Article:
Re: RE: VPN usage

              I create a cheap US hosted cloud instance on say Digital Ocean, and then use SSH to create a tunnel to it.

              On Linux that's just a case of typing ssh (user)@(instanceip) -D10000 and setting firefox to use localhost:10000 as a socks proxy.

              On Windows, you'd probably use Putty, instructions here:

              The advantage of this is that Netflix can't block you, even using IP blocking, because you are not connecting from a known proxy.

      2. Anonymous Coward
        Anonymous Coward

        "Good idea...for now.

        Hulu blocks VPN users, Netflix and Amazon may join the league"

        I've just tested this by loading family guy up on Hulu (from the UK) using Hola on chrome and it works fine. So looks like they are doing a really good job blocking it!

    2. fishman

      <<<5.99 GBP = 10.09 USD

      They pay $7.99 in the US for Netflix, so we're paying more and due to geolocking, we get less than they do.>>>

      Add in the VAT to the US price, and the difference in price is small.

  8. Valerion

    Refreshingly nice business model

    Netflix - Prices for new customers are going up. Loyal customers get to keep it cheaper.

    Most other companies - Prices for new customers are heavily discounted. Loyal customers get large price increases.

  9. Yugguy

    Aye, I pay 6 quid, a good amount of content for adults and kids, AND NO BLOODY ADVERTS.

  10. BigAndos

    I find Netflix excellent value for streaming HD video with no adverts, and accessible on a range of devices. It doesn't have a perfect range of content yet, and probably never will thanks to lock ins and exclusives. However, it does have a good range of content as it stands now and it is improving all the time. I'd be happy paying a tenner a month if it came to it!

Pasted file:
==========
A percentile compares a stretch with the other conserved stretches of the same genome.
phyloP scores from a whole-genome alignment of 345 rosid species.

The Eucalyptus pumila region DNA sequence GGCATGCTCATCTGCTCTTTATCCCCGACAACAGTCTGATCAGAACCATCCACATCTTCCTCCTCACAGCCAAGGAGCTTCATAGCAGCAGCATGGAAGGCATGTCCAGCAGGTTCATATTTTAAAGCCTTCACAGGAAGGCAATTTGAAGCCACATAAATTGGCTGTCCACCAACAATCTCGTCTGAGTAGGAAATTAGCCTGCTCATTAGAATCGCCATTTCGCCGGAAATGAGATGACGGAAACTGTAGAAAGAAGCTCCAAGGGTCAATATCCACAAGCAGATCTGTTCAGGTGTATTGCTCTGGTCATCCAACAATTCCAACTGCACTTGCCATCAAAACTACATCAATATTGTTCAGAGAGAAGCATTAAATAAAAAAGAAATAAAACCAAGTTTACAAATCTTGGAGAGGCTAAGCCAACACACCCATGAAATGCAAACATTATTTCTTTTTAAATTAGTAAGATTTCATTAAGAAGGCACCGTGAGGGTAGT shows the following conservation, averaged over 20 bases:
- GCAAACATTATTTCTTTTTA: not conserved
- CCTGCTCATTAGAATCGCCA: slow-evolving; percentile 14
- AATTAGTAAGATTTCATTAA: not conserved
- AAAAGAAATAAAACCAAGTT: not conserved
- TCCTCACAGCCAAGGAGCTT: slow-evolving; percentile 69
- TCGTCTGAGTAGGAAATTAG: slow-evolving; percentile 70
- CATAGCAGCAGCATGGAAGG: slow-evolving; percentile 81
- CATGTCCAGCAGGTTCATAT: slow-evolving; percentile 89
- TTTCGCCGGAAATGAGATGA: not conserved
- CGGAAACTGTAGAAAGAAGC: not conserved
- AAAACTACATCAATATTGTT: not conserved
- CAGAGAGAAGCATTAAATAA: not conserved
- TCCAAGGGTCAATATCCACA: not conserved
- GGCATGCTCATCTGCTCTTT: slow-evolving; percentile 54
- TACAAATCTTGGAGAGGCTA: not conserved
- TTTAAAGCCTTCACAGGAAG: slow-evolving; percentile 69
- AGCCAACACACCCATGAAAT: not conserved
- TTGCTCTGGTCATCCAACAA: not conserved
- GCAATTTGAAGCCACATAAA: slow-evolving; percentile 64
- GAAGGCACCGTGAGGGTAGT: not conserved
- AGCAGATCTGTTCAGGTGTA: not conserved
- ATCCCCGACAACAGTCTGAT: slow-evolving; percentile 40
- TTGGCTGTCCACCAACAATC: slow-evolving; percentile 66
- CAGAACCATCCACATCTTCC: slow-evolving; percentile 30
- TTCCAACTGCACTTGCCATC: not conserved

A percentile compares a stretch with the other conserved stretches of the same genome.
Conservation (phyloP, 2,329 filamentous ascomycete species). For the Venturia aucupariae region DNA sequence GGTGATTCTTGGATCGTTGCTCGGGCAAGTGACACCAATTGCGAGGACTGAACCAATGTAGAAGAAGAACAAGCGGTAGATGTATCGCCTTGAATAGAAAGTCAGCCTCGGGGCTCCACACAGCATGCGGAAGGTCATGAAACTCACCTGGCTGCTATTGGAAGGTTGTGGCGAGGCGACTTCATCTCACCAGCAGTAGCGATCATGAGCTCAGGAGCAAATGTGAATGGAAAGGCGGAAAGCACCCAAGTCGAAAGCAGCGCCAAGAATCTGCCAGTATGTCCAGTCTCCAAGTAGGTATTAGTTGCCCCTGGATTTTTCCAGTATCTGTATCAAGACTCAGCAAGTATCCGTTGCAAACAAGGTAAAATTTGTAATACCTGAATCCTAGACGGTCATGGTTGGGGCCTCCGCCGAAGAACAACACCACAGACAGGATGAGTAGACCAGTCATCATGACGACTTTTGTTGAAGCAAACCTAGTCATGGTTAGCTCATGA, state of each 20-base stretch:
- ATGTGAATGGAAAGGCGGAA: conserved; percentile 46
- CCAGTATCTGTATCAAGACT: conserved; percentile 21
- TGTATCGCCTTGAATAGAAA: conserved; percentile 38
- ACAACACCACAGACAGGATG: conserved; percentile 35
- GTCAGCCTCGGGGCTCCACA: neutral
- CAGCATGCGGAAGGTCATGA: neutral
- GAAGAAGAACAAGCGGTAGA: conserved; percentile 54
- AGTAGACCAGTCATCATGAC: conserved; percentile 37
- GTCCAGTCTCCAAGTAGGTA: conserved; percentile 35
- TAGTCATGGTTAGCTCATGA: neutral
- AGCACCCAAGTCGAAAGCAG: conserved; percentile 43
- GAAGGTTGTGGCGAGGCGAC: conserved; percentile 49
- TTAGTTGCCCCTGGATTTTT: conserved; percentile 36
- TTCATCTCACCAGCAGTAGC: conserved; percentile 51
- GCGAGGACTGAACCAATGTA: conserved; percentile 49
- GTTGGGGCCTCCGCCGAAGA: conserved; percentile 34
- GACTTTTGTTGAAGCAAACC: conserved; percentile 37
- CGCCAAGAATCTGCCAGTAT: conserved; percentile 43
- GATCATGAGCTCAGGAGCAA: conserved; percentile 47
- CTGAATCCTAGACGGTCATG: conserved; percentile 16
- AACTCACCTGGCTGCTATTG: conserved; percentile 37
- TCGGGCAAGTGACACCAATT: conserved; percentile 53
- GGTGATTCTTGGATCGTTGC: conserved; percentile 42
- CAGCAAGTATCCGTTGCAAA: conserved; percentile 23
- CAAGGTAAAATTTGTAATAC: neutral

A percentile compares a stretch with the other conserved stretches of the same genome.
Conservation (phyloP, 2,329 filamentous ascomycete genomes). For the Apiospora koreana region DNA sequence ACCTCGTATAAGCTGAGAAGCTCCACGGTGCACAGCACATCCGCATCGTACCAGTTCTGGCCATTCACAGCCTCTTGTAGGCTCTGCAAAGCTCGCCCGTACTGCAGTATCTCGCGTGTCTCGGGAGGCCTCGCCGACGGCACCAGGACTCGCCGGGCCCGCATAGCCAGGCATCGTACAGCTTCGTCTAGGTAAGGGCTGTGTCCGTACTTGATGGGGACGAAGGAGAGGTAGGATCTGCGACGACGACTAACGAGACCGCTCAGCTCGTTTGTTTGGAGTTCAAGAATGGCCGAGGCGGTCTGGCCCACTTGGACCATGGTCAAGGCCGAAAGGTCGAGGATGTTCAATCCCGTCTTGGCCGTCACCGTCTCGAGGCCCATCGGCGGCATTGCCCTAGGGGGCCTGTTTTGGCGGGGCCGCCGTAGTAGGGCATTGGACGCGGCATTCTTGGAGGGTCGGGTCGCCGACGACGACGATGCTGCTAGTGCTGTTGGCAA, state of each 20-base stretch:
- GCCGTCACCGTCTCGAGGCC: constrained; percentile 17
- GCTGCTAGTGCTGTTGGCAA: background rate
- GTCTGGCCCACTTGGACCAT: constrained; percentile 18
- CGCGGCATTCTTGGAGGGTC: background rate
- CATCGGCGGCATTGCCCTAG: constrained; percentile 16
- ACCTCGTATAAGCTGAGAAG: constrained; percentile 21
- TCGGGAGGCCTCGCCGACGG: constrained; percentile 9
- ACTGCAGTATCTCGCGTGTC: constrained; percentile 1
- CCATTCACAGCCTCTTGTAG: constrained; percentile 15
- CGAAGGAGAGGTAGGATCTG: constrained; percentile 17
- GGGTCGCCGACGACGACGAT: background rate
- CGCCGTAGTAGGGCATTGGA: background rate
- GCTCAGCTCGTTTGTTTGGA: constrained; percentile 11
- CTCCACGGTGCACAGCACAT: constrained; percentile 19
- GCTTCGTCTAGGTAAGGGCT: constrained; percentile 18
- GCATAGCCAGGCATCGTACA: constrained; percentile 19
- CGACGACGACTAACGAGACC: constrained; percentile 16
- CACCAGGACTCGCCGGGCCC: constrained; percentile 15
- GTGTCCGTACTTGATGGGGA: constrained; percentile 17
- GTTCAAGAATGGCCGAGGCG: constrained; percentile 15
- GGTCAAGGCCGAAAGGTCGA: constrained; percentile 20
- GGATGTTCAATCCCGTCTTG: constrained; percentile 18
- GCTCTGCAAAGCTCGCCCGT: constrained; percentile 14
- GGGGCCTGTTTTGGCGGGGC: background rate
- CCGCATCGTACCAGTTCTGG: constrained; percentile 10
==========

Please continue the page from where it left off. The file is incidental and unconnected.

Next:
1. Yet Another Anonymous coward Silver badge

      re: However, it does have a good range of content as it stands now

      That's why I left Netflix. It's cheaper than buying boxsets - until the series you want to watch disappears. They had a big cull of almost all their British comedies at the end of last year. They also get a bit annoying pushing their latest home made product to the top of all your searches.

      Their selection has got better. I signed up when it first came here and you would get search results like: "Star Wars isn't available - we recommend, Star Spangled Banner: a history of beauty pageants"

  11. RainbowTrout

    Got my email today for my subscription here in the US. The only thing I use it for now is movies for my kids on pizza Fridays. Seriously thinking about cancelling it.

    1. Randolf McKinley
      Thumb Up

      Ah yes, I had the email today about my account price being fixed. Reminded me that I meant to cancel it a couple of months ago, so when and did it

  12. phuzz Silver badge

    As a friend of mine put it; "Netflix? That's a bit like the pirate bay but with less choice right?"

    Practically a ringing endorsement from today's youth.